Madande had faced 105 deliveries and hit three sixes and five fours and after his dismissal the score was 263 for six wickets.

Unfortunately, Madhevere also failed to reach his century, as Richard Ngarava produced a fine delivery to knock out his middle and off stumps with his score on 90.

He had faced 170 balls, but remarkably hit only four fours.

Mashinge then had Tendai Chisoro out lbw for three, before whipping through the weak Northerns tail.

To the credit of Southerns, in about 50 minutes this morning they took the last five Northerns wickets for only 21 runs – in fact, after the sixth wicket fell only another nine runs were scored.

Mashinge had the best bowling figures of five wickets for 48, but he did enjoy some easy victims at the end.

There were two wickets each for Wellington Masakadza and Prince Masvaure.

This left Southerns with an almost impossible target of 427 runs for victory – realistically they could now only play for pride and it was up to them to fight hard and at least last out the day.

Victor Nyauchi had other plans, though, as he opened the bowling with Tanaka Chivanga.

Masvaure and Maunze began the innings fairly comfortably with 18 runs on the board by the seventh over, Nyauchi’s fourth.

Then he struck for the first time, moving the ball in to trap Masvaure lbw for three.

His fifth over was disastrous for Southerns, as Craig Ervine, who had not scored, tried to glance his fourth ball down the leg side, and was shocked to be given out caught at the wicket.

Two balls later, Nyauchi moved the ball back in to beat the bat of Shumba, who was then adjudged to be lbw, with the score now 18 for three wickets – he had now dismissed three international batters within seven balls.

Tsiga came in next and, seeing a defensive innings in these circumstances was quite pointless, set about fighting hack with Maunze still at the other end.

Tsiga took a particular liking for the bowling of Steve Chimhamhiwa: in one over he hit him for three fours in four deliveries, and in his next for three successive fours, followed by a two and another four, the last boundary bringing him his fifty off only 43 balls.

Chimhamhiwa retired with figures of none for 41 in five overs, and Tsiga cooled down and played a more normal game against the other bowlers, while Maunze continued his steady innings.

Against expectations, the partnership continued to flourish, and by tea they had taken the score from 18 for three wickets to 141 for three – by this stage Maunze had 54 and Tsiga 75.

They took their partnership to 162 before Northerns finally claimed another wicket, as Tsiga, after looking good for a hundred, was out lbw to Madhevere for 95, with the score 180 for four wickets.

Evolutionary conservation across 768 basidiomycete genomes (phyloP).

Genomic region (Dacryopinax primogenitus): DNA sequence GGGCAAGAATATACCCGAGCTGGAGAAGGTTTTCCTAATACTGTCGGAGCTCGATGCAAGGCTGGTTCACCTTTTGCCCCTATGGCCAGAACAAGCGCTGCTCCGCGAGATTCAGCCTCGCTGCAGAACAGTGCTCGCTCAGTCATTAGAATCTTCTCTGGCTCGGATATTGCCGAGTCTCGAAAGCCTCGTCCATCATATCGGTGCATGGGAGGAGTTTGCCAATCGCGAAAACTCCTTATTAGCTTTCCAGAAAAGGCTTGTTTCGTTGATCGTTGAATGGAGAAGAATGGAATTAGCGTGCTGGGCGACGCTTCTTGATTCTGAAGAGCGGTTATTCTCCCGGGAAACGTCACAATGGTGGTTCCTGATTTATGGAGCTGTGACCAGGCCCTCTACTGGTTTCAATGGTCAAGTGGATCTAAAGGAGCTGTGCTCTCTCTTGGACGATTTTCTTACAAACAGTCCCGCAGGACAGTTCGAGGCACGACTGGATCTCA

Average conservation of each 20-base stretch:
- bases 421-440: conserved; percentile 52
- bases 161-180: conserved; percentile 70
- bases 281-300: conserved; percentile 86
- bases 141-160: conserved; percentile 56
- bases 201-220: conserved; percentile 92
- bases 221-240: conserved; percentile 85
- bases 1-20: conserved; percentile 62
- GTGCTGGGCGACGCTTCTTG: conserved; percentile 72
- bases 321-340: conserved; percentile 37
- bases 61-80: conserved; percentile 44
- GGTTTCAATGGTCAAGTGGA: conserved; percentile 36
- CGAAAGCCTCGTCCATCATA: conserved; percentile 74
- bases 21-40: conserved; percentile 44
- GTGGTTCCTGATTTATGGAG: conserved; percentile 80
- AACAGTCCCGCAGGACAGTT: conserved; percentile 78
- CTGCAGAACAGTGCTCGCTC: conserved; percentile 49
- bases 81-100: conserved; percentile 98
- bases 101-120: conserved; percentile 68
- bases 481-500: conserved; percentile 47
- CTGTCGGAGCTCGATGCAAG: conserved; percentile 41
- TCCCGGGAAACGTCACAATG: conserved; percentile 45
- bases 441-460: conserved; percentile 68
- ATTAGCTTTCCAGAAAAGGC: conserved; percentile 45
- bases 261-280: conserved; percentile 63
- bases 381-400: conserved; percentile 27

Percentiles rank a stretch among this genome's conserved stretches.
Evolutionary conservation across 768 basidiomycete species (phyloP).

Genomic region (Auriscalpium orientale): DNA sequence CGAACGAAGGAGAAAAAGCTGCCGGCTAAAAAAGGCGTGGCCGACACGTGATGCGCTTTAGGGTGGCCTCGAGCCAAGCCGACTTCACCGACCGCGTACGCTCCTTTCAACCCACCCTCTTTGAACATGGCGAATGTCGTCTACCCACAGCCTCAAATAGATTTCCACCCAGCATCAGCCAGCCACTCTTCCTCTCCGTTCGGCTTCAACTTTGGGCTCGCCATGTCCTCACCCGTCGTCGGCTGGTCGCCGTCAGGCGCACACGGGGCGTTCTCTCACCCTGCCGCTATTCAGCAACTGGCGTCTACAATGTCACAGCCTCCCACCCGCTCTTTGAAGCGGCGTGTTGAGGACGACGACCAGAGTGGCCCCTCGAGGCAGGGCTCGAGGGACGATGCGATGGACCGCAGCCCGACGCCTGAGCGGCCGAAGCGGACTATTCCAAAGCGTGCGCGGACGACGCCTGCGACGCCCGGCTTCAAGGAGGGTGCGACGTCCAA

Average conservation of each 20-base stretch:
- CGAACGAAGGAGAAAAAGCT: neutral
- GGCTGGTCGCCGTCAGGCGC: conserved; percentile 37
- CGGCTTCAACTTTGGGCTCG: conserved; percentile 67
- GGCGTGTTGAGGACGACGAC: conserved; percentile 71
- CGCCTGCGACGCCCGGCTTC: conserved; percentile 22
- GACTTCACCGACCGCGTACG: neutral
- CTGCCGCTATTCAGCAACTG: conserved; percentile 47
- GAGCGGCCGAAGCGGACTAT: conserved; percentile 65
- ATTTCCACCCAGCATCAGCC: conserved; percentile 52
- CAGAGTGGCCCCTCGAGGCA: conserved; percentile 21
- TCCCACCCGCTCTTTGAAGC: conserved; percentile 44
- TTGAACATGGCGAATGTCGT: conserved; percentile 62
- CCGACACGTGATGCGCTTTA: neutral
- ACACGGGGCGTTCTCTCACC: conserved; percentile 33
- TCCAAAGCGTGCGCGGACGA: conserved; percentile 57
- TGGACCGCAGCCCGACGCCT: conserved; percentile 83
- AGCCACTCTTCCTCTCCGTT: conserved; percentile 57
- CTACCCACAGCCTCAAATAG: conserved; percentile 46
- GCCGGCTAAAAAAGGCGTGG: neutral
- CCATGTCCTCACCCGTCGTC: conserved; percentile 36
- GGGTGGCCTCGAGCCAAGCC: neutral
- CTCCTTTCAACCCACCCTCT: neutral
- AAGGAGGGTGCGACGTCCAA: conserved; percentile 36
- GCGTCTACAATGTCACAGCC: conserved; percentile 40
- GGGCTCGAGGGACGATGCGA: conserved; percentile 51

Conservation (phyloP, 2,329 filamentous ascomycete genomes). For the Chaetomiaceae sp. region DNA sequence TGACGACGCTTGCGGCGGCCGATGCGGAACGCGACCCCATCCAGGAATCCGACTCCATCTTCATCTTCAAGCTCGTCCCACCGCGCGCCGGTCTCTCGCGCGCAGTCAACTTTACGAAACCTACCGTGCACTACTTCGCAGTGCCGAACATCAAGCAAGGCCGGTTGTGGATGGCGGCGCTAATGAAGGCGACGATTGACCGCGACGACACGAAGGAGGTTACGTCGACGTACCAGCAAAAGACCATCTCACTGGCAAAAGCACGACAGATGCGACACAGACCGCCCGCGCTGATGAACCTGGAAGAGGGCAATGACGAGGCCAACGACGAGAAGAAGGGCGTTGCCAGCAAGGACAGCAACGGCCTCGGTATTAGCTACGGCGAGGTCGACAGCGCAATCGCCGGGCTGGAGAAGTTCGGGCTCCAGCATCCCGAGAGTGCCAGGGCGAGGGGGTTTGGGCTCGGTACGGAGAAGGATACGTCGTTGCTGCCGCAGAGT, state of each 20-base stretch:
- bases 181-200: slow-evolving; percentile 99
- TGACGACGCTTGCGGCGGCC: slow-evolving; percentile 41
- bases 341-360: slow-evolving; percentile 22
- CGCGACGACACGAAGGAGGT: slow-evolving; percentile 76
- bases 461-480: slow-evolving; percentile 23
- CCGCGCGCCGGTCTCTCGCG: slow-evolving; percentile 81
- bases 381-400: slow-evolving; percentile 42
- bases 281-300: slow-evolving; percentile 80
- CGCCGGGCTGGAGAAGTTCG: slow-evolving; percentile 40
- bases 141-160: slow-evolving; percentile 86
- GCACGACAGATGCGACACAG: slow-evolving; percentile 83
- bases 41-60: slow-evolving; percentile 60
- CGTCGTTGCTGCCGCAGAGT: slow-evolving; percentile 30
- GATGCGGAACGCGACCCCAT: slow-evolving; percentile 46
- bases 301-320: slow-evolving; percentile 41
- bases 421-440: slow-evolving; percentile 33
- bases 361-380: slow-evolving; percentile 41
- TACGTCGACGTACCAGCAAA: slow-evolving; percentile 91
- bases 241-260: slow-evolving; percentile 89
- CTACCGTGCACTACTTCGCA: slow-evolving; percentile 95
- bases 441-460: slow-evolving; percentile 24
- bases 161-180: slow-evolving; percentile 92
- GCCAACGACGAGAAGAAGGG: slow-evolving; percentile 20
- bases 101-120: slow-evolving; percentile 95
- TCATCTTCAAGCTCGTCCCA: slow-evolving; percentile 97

Mashinge came and went for one, but Brian Chari attacked the bowling to score 24 off 30 balls, with three sixes and a four, before Sikandar Raza was finally given a turn with the ball, and bowled him out; 223 for six.

This began another collapse, as Masakadza (3) and Ngarava (1) both fell quickly to Chisoro, so eight wickets were down for 228.

Maunze, running out of partners, knew he should accelerate to try to make sure of his century.

He hit Chisoro for two fours in succession, but was then caught off Raza for 94 – the fourth man of the day to fall just short of three figures.

With Richmond Mutumbami unable to bat due to injury, the match came to an end at this point.

Nyauchi with his early burst finished with figures of three wickets for 33, while the spinners Chisoro, Madhevere and Raza took two each.

Another bizarre statistic is that in this Southerns’ second innings, only three batters made scores of more than three, with the other eight batters scoring eight runs amongst them.

Unbeaten Madhevere-Madande stand puts Northerns firmly in charge

Northerns – 256 and 251-5 in 61 overs (Wessly Madhevere 85*, Clive Madande 74*, Sikandar Raza 36; Prince Masvaure 2/36, Wellington Masakadza 2/84, William Mashinge 1/33)

Southerns – 102 all out in 35.5 overs (Brian Chari 33, Richard Ngarava 19, Wellington Masakadza 16; Tanaka Chivanga 4/35, Steve Chimhamhiwa 3/32, Victor Nyauchi 2/23)


Day 2 – Stumps: Northerns lead by 405 runs

An unbroken century partnership between Wessly Madhevere and Clive Madande took Northerns into a virtually unassailable position on Sunday in their regional match against Southerns at Harare Sports Club, after the latter had collapsed disastrously in the morning.

Southerns began the day at 33 for four wickets in reply to the Northerns first-innings score of 256, with Brian Chari on 14 and Wellington Masakadza on six.

The pair began well, but failed to finish the recovery job.

They managed to double the overnight score before they were parted, as Masakadza was caught at the wicket off Steve Chimhamhiwa for a very watchful innings of 16, scored off 53 balls.

Chari soon followed for 33, also caught off Chimhamhiwa, making the score 73 for six wickets.

This triggered another collapse, as four wickets fell for nine runs, so that nine wickets were actually down for only 82.